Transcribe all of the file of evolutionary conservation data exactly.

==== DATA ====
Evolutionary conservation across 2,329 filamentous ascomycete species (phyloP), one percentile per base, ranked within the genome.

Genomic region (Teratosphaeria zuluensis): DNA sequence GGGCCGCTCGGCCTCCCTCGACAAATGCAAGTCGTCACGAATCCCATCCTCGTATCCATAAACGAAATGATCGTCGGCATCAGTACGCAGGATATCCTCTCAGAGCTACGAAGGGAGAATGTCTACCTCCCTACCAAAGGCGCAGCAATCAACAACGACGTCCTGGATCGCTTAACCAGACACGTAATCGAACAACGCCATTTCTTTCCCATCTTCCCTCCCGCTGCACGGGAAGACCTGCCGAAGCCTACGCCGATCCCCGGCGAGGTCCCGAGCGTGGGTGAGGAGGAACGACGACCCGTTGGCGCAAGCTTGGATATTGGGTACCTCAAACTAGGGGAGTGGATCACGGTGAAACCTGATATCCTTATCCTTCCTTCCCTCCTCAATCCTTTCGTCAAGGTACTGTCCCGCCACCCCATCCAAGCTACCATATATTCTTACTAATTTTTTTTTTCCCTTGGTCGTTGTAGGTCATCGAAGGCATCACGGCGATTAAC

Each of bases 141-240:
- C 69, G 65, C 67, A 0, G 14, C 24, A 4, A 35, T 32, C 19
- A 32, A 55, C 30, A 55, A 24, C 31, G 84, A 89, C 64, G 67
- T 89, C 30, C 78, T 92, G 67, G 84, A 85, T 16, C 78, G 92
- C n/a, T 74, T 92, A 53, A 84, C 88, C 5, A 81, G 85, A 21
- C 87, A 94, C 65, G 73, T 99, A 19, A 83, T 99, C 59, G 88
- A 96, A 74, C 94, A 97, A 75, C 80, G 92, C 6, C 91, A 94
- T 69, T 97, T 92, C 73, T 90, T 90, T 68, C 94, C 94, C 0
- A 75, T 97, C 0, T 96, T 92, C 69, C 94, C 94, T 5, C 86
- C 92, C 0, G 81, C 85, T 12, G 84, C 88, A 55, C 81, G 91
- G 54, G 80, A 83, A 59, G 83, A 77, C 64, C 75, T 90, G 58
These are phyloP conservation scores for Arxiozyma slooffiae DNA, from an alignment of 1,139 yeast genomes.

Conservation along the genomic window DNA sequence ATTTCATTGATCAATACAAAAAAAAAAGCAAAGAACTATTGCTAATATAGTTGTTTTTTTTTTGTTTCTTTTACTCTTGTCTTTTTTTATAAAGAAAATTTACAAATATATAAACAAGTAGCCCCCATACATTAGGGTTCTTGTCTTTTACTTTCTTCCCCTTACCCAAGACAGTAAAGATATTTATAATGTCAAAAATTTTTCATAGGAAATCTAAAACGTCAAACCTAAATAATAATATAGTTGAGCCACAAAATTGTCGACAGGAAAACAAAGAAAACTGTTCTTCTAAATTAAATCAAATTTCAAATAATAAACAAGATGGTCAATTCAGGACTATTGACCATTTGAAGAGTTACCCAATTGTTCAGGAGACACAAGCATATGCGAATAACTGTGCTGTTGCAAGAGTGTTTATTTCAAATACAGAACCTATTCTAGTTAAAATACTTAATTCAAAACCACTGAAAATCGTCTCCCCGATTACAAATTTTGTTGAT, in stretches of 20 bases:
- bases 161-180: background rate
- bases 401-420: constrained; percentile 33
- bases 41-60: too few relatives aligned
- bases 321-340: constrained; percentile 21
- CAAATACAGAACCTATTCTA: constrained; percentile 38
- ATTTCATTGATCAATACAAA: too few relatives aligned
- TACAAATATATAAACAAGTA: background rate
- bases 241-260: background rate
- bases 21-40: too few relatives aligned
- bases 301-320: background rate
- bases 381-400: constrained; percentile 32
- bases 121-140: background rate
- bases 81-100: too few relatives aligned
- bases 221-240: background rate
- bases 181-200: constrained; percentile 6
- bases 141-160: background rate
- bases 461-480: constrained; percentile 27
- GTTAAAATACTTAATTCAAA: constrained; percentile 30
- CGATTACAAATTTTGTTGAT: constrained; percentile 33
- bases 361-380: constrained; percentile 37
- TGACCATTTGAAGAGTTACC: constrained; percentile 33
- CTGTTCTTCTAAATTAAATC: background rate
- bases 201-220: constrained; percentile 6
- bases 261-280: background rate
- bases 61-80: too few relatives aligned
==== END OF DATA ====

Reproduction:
Evolutionary conservation across 2,329 filamentous ascomycete species (phyloP), one percentile per base, ranked within the genome.

Genomic region (Teratosphaeria zuluensis): DNA sequence GGGCCGCTCGGCCTCCCTCGACAAATGCAAGTCGTCACGAATCCCATCCTCGTATCCATAAACGAAATGATCGTCGGCATCAGTACGCAGGATATCCTCTCAGAGCTACGAAGGGAGAATGTCTACCTCCCTACCAAAGGCGCAGCAATCAACAACGACGTCCTGGATCGCTTAACCAGACACGTAATCGAACAACGCCATTTCTTTCCCATCTTCCCTCCCGCTGCACGGGAAGACCTGCCGAAGCCTACGCCGATCCCCGGCGAGGTCCCGAGCGTGGGTGAGGAGGAACGACGACCCGTTGGCGCAAGCTTGGATATTGGGTACCTCAAACTAGGGGAGTGGATCACGGTGAAACCTGATATCCTTATCCTTCCTTCCCTCCTCAATCCTTTCGTCAAGGTACTGTCCCGCCACCCCATCCAAGCTACCATATATTCTTACTAATTTTTTTTTTCCCTTGGTCGTTGTAGGTCATCGAAGGCATCACGGCGATTAAC

Each of bases 141-240:
- C 69, G 65, C 67, A 0, G 14, C 24, A 4, A 35, T 32, C 19
- A 32, A 55, C 30, A 55, A 24, C 31, G 84, A 89, C 64, G 67
- T 89, C 30, C 78, T 92, G 67, G 84, A 85, T 16, C 78, G 92
- C n/a, T 74, T 92, A 53, A 84, C 88, C 5, A 81, G 85, A 21
- C 87, A 94, C 65, G 73, T 99, A 19, A 83, T 99, C 59, G 88
- A 96, A 74, C 94, A 97, A 75, C 80, G 92, C 6, C 91, A 94
- T 69, T 97, T 92, C 73, T 90, T 90, T 68, C 94, C 94, C 0
- A 75, T 97, C 0, T 96, T 92, C 69, C 94, C 94, T 5, C 86
- C 92, C 0, G 81, C 85, T 12, G 84, C 88, A 55, C 81, G 91
- G 54, G 80, A 83, A 59, G 83, A 77, C 64, C 75, T 90, G 58
These are phyloP conservation scores for Arxiozyma slooffiae DNA, from an alignment of 1,139 yeast genomes.

Conservation along the genomic window DNA sequence ATTTCATTGATCAATACAAAAAAAAAAGCAAAGAACTATTGCTAATATAGTTGTTTTTTTTTTGTTTCTTTTACTCTTGTCTTTTTTTATAAAGAAAATTTACAAATATATAAACAAGTAGCCCCCATACATTAGGGTTCTTGTCTTTTACTTTCTTCCCCTTACCCAAGACAGTAAAGATATTTATAATGTCAAAAATTTTTCATAGGAAATCTAAAACGTCAAACCTAAATAATAATATAGTTGAGCCACAAAATTGTCGACAGGAAAACAAAGAAAACTGTTCTTCTAAATTAAATCAAATTTCAAATAATAAACAAGATGGTCAATTCAGGACTATTGACCATTTGAAGAGTTACCCAATTGTTCAGGAGACACAAGCATATGCGAATAACTGTGCTGTTGCAAGAGTGTTTATTTCAAATACAGAACCTATTCTAGTTAAAATACTTAATTCAAAACCACTGAAAATCGTCTCCCCGATTACAAATTTTGTTGAT, in stretches of 20 bases:
- bases 161-180: background rate
- bases 401-420: constrained; percentile 33
- bases 41-60: too few relatives aligned
- bases 321-340: constrained; percentile 21
- CAAATACAGAACCTATTCTA: constrained; percentile 38
- ATTTCATTGATCAATACAAA: too few relatives aligned
- TACAAATATATAAACAAGTA: background rate
- bases 241-260: background rate
- bases 21-40: too few relatives aligned
- bases 301-320: background rate
- bases 381-400: constrained; percentile 32
- bases 121-140: background rate
- bases 81-100: too few relatives aligned
- bases 221-240: background rate
- bases 181-200: constrained; percentile 6
- bases 141-160: background rate
- bases 461-480: constrained; percentile 27
- GTTAAAATACTTAATTCAAA: constrained; percentile 30
- CGATTACAAATTTTGTTGAT: constrained; percentile 33
- bases 361-380: constrained; percentile 37
- TGACCATTTGAAGAGTTACC: constrained; percentile 33
- CTGTTCTTCTAAATTAAATC: background rate
- bases 201-220: constrained; percentile 6
- bases 261-280: background rate
- bases 61-80: too few relatives aligned